Friday, May 4, 2018
Some sector dispersion within equities but fixed income down across the board
There could be a desire to look for special patterns within April performance, but the only clear theme is the risk associated with holding bonds during a rising inflation expectation and tightening Fed environment. These issues spill-over to the dollar which affected affects the performance of international stocks.
Emerging markets faced a difficult month after looking like it was the equity sector of most promise earlier in the year. Growth is still expected to be higher in EM; however, it generally the case that EM will be higher and more volatile than developed countries.
The strongest sectors for the year have been global equities (EFA) and growth (IWO). Growth has been driven technology and strong earnings that have exceeded analyst estimates for the first quarter.
April was a difficult month for most fixed income sectors with high yield being the only one that produced a positive monthly return. All fixed income sectors are down for the year with the exception of international bonds which got a tailwind from the weaker dollar, but even that support has changed in April. While the rationale for the sell-off has been focused on inflation, TIPS have also generated a negative return year to date.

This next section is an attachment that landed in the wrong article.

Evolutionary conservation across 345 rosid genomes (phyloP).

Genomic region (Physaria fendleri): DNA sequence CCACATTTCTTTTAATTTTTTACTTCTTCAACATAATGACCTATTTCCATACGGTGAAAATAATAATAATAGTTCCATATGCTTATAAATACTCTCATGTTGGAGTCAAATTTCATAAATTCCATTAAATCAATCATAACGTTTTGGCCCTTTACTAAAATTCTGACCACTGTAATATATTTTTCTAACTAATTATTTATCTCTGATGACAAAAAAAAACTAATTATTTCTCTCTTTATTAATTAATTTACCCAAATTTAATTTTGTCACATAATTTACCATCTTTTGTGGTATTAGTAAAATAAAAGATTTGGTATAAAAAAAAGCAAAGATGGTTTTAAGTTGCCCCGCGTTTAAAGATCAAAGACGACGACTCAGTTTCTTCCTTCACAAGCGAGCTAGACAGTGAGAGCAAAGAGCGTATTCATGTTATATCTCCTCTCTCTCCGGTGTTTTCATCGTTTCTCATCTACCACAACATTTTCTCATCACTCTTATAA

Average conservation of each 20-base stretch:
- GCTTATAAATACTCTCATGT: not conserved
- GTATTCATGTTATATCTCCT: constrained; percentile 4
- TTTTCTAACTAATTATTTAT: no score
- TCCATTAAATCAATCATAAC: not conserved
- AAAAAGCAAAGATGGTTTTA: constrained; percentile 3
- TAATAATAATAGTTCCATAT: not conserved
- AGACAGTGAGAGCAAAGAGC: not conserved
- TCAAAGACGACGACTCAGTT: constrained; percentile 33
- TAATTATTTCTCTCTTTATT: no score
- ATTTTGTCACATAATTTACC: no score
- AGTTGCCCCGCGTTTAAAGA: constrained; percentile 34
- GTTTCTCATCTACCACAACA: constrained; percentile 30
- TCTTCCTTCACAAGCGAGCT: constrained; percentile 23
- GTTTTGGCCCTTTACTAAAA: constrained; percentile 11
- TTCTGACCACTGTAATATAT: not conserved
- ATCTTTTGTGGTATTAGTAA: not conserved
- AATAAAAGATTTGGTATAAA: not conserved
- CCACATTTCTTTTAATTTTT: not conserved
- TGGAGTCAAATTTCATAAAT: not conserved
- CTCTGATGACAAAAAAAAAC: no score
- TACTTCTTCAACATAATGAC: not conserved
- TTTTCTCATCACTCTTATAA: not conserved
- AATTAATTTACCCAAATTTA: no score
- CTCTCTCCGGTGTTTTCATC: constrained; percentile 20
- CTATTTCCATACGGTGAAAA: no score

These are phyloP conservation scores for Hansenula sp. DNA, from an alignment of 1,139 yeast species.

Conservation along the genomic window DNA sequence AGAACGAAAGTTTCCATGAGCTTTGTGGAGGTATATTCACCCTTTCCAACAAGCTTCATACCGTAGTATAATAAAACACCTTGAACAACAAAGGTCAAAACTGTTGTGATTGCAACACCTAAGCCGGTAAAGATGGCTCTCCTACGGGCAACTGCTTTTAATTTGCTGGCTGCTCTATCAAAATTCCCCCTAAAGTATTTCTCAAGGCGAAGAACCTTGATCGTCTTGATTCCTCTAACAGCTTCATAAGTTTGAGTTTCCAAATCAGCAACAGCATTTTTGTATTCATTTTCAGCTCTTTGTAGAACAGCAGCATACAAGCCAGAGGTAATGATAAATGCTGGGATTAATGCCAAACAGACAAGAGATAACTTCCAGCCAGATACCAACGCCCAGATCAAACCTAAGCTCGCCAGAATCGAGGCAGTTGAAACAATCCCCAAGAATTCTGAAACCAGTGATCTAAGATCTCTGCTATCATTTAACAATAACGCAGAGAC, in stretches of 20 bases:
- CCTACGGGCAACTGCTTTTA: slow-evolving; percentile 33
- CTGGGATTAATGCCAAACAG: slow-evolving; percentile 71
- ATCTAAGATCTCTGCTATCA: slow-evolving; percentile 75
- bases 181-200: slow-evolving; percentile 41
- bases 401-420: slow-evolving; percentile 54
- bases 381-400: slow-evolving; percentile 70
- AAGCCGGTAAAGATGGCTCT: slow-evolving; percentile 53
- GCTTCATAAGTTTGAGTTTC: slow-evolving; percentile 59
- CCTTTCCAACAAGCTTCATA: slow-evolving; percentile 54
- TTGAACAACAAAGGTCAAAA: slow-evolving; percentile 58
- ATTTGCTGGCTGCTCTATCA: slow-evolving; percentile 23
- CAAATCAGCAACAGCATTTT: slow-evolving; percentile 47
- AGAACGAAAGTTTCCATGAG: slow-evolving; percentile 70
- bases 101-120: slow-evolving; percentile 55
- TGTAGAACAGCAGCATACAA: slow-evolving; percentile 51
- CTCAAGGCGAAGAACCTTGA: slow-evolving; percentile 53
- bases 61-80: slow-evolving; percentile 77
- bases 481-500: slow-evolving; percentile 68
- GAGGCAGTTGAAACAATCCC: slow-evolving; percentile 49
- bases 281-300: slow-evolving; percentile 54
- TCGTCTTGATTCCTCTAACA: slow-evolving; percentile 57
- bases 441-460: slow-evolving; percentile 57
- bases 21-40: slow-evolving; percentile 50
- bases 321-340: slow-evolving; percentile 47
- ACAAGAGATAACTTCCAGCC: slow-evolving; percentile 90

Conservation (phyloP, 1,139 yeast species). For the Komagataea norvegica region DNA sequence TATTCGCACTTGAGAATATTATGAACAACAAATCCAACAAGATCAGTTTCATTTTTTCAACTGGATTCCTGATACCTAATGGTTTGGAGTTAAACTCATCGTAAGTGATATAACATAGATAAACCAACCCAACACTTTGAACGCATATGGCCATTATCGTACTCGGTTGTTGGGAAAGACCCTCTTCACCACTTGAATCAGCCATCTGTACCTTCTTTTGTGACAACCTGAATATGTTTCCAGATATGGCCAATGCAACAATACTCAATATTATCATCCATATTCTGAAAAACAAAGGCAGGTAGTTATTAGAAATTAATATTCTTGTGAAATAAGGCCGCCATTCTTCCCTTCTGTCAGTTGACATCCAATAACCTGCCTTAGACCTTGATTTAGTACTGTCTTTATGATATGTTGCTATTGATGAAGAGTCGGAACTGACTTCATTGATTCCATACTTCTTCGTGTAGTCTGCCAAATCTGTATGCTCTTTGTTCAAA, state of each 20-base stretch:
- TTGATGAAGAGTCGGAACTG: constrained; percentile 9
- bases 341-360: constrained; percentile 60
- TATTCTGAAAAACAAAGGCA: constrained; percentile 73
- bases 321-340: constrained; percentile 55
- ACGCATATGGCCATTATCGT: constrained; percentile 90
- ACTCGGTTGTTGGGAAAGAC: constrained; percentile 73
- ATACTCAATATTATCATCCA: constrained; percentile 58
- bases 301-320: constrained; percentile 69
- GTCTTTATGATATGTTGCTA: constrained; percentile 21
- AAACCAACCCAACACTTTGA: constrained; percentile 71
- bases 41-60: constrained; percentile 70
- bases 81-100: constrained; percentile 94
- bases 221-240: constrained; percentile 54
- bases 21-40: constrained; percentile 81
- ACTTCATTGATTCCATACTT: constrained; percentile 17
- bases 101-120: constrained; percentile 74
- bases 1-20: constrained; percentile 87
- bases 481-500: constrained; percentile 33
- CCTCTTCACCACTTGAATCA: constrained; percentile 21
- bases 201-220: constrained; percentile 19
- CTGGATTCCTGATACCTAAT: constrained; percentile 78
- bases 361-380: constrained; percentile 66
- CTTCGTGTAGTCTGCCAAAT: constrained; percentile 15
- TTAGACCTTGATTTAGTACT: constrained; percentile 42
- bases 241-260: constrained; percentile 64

The equity sectors showed double-digit differences with energy almost up 9.5% and consumer stables declining over 4%. The only winning sectors for the year are technology and energy.
Country specific returns showed the greatest gains in core Europe while Asia and Latin America country indices lagged behind. For the year, the two weakest country returns were with Canada and Australia, heavy commodity exporters. The biggest winners have been Italy, France, Brazil and Mexico. Perhaps these are large reversals from poorer performance last year. France is going through labor reforms. Brazil has faced political issues and Mexico has seen trade volatility.
While we like to look at themes across these sectors, the most important take-away is that diversification matters. A core portfolio diversified across styles and sectors is the safest way to build a portfolio if there is no clear market view. Tilts within this core will be related specific views when the investor has an information advantage. By definition, these times of information advantage should be infrequent.